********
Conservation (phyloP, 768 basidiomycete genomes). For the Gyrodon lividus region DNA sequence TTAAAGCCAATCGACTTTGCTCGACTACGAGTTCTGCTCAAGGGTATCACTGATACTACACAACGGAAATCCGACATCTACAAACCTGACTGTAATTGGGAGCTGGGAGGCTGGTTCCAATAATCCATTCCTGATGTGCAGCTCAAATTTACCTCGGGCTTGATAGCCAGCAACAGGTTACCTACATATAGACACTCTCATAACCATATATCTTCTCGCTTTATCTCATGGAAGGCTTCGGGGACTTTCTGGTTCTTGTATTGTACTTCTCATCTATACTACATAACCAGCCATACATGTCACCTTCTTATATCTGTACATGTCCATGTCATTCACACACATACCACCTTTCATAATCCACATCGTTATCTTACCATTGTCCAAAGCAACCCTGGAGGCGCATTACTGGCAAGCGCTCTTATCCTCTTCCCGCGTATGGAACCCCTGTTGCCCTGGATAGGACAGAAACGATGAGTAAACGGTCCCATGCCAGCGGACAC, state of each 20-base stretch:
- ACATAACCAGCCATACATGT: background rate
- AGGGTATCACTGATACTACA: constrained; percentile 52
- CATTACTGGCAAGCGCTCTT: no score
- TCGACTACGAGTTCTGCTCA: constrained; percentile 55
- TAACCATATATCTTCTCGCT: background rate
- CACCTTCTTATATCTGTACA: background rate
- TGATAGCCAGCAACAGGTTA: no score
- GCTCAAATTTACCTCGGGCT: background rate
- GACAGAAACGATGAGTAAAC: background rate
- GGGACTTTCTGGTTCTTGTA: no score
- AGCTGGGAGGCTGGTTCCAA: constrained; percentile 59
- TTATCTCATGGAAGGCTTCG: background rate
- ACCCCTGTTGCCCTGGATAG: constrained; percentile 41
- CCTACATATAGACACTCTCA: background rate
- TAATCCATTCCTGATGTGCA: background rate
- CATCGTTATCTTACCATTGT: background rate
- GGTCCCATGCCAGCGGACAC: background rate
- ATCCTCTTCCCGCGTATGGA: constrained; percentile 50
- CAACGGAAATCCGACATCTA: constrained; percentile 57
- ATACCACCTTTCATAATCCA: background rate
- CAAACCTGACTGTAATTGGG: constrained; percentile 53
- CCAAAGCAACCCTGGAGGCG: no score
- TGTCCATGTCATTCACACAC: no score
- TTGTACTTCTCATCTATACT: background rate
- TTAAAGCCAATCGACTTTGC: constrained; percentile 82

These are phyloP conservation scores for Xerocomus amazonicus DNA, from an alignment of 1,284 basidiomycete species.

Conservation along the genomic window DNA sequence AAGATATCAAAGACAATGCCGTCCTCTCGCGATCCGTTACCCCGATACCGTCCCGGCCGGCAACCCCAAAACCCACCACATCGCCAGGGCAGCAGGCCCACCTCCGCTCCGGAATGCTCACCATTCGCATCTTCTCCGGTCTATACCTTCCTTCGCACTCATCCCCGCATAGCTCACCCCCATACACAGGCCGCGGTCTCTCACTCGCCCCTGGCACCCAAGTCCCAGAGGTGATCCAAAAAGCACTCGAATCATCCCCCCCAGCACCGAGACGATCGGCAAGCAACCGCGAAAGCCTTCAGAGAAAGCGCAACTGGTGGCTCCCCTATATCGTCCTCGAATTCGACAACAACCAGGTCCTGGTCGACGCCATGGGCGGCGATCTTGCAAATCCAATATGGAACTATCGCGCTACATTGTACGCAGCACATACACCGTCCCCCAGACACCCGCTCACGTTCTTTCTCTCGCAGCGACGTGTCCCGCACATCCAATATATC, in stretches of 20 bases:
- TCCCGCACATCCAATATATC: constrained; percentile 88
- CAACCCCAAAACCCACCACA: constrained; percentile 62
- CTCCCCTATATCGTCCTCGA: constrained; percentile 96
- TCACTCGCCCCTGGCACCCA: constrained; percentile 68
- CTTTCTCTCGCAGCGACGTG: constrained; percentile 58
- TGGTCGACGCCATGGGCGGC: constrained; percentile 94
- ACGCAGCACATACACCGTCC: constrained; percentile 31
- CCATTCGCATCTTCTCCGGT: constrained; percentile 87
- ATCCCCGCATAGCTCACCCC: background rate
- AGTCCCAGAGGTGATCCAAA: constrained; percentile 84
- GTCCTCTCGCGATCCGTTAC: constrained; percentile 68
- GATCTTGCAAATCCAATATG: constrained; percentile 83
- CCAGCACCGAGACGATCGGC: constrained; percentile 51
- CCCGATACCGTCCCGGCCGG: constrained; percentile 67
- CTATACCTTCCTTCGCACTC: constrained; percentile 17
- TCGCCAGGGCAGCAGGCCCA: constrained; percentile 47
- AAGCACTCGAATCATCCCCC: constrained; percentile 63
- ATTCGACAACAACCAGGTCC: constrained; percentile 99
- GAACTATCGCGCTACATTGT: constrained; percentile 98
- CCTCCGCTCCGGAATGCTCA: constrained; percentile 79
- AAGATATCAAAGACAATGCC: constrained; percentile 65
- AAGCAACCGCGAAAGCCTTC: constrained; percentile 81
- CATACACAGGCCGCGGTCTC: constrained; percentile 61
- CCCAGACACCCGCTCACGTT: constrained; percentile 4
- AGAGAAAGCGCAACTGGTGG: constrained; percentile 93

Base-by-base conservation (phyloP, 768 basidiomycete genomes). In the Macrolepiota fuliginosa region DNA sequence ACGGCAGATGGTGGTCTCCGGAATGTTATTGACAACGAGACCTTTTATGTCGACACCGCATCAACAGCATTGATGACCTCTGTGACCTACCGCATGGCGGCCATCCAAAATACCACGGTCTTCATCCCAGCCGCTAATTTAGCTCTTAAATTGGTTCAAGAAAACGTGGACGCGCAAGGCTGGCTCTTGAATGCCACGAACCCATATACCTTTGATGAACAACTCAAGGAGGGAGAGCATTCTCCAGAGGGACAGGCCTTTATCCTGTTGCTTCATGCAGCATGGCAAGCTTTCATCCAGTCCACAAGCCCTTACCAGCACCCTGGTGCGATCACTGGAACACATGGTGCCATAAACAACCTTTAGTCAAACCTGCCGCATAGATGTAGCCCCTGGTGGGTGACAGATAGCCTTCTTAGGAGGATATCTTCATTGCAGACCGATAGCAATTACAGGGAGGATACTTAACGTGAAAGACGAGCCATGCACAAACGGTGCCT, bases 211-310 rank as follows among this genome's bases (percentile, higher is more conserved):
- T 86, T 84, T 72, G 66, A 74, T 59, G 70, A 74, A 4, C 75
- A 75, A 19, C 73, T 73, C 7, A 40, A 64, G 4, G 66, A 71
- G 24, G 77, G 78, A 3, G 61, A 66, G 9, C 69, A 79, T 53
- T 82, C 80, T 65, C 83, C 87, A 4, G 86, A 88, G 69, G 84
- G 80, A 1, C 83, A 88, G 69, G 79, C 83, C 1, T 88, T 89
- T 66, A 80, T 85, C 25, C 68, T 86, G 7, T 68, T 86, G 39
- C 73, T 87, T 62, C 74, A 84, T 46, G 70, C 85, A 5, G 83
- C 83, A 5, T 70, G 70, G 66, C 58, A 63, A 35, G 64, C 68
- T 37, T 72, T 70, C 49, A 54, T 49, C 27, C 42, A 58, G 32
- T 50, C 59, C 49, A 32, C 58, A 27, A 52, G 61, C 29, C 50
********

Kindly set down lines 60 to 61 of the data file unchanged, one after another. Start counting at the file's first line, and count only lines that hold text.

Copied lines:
- T 66, A 80, T 85, C 25, C 68, T 86, G 7, T 68, T 86, G 39
- C 73, T 87, T 62, C 74, A 84, T 46, G 70, C 85, A 5, G 83